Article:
Chapter XV. Naida
 

Dusk was falling that evening. Gaily lighted cars offering glimpses of women in elaborate toilets and of their black-coated and white-shirted cavaliers thronged Piccadilly, bound for theatre or restaurant. The workaday shutters were pulled down, and the night life of London had commenced. The West End was in possession of an army of pleasure seekers, but Nicol Brinn was not among their ranks. Wearing his tightly-buttoned dinner jacket, he stood, hands clasped behind him, staring out of the window as Detective Inspector Wessex had found him at noon. Only one who knew him very well could have detected the fact that anxiety was written upon that Sioux-like face. His gaze seemed to be directed, not so much upon the fading prospect of the park, as downward, upon the moving multitude in the street below. Came a subdued knocking at the door.

"In," said Nicol Brinn.

Hoskins, the neat manservant, entered. "A lady to see you, sir."

Nicol Brinn turned in a flash. For one fleeting instant the dynamic force beneath the placid surface exhibited itself in every line of his gaunt face. He was transfigured; he was a man of monstrous energy, of tremendous enthusiasm. Then the enthusiasm vanished. He was a creature of stone again; the familiar and taciturn Nicol Brinn, known and puzzled over in the club lands of the world.

"Name?"

"She gave none."

"English?"

"No, sir, a foreign lady."

"In."

Hoskins having retired, and having silently closed the door, Nicol Brinn did an extraordinary thing, a thing which none of his friends in London, Paris, or New York would ever have supposed him capable of doing. He raised his clenched hands. "Please God she has come," he whispered. "Dare I believe it? Dare I believe it?"

The door was opened again, and Hoskins, standing just inside, announced: "The lady to see you, sir."

He stepped aside and bowed as a tall, slender woman entered the room. She wore a long wrap trimmed with fur, the collar turned up about her face. Three steps forward she took and stopped. Hoskins withdrew and closed the door.

At that, while Nicol Brinn watched her with completely transfigured features, the woman allowed the cloak to slip from her shoulders, and, raising her head, extended both her hands, uttering a subdued cry of greeting that was almost a sob. She was dark, with the darkness of the East, but beautiful with a beauty that was tragic. Her eyes were glorious wells of sadness, seeming to mirror a soul that had known a hundred ages. Withal she had the figure of a girl, slender and supple, possessing the poetic grace and poetry of movement born only in the Orient.

"Naida!" breathed Nicol Brinn, huskily. "Naida!"

His high voice had softened, had grown tremulous. He extended his hands with a groping movement The woman laughed shudderingly.

Her cloak lying forgotten upon the carpet, she advanced toward him.

She wore a robe that was distinctly Oriental without being in the slightest degree barbaric. Her skin was strangely fair, and jewels sparkled upon her fingers. She conjured up dreams of the perfumed luxury of the East, and was a figure to fire the imagination. But Nicol Brinn seemed incapable of movement; his body was inert, but his eyes were on fire. Into the woman's face had come anxiety that was purely feminine.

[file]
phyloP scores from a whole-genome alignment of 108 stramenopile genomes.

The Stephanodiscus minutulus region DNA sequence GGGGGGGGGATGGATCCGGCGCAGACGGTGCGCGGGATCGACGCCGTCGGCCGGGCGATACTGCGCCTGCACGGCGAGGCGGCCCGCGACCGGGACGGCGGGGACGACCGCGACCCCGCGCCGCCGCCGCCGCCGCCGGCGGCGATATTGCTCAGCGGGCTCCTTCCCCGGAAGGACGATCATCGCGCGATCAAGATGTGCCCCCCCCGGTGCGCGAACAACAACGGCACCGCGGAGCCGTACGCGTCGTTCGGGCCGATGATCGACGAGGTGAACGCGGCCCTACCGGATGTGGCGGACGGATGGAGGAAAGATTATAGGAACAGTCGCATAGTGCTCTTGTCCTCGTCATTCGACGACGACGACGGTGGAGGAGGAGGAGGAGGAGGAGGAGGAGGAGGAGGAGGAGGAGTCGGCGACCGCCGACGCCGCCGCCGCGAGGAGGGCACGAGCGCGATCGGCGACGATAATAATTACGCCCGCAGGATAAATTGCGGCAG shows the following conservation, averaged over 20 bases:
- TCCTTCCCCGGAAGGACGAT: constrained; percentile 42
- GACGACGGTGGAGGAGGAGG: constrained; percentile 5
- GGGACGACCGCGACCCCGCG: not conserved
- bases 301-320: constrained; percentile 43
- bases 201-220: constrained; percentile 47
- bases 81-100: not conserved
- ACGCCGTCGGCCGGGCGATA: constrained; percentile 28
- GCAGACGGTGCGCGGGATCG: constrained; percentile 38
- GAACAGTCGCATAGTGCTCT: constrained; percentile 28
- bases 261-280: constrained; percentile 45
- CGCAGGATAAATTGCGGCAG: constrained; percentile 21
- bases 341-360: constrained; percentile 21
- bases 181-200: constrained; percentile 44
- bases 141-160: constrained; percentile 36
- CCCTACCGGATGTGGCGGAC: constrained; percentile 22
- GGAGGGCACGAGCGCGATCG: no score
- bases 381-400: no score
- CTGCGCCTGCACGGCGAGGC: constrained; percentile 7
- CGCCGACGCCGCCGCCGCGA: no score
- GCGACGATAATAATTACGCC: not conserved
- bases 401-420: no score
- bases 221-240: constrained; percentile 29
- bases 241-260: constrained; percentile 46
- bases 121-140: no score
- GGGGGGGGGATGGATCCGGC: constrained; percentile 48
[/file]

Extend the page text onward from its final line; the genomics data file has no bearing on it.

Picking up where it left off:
"Oh, my big American sweetheart," she whispered, and, approaching him with a sort of timidity, laid her little hands upon his arm. "Do you still think I am beautiful?"

"Beautiful!"

No man could have recognized the voice of Nicol Brinn. Suddenly his arms were about her like bands of iron, and with a long, wondering sigh she lay back looking up into his face, while he gazed hungrily into her eyes. His lips had almost met hers when softly, almost inaudibly, she sighed: "Nicol!"

She pronounced the name queerly, giving to i the value of ee, and almost dropping the last letter entirely.

Their lips met, and for a moment they clung together, this woman of the East and man of the West, in utter transgression of that law which England's poet has laid down. It was a reunion speaking of a love so deep as to be sacred.

Lifting the woman in his arms lightly as a baby, he carried her to the settee between the two high windows and placed her there amid Oriental cushions, where she looked like an Eastern queen. He knelt at her feet and, holding both her hands, looked into her face with that wondering expression in which there was something incredulous and something sorrowful; a look of great and selfless tenderness. The face of Naida was lighted up, and her big eyes filled with tears. Disengaging one of her jewelled hands, she ruffled Nicol Brinn's hair.

"My Nicol," she said, tenderly. "Have I changed so much?"

Her accent was quaint and fascinating, but her voice was very musical. To the man who knelt at her feet it was the sweetest music in the world.

"Naida," he whispered. "Naida. Even yet I dare not believe that you are here."

"You knew I would come?"

"How was I to know that you would see my message?"

She opened her closed left hand and smoothed out a scrap of torn paper which she held there. It was from the "Agony" column of that day's Times.

N. November 23, 1913. N. B. See Telephone Directory.

"I told you long, long ago that I would come if ever you wanted me."

"Long, long ago," echoed Nicol Brinn. "To me it has seemed a century; to-night it seems a day."

He watched her with a deep and tireless content. Presently her eyes fell. "Sit here beside me," she said. "I have not long to be here. Put your arms round me. I have something to tell you."

He seated himself beside her on the settee, and held her close. "My Naida!" he breathed softly.

"Ah, no, no!" she entreated. "Do you want to break my heart?"

He suddenly released her, clenched his big hands, and stared down at the carpet. "You have broken mine."

Impulsively Naida threw her arms around his neck, coiling herself up lithely and characteristically beside him.

"My big sweetheart," she whispered, crooningly. "Don't say it--don't say it."

"I have said it. It is true."

Turning, fiercely he seized her. "I won't let you go!" he cried, and there was a strange light in his eyes. "Before I was helpless, now I am not. This time you have come to me, and you shall stay."

She shrank away from him terrified, wild-eyed. "Oh, you forget, you forget!"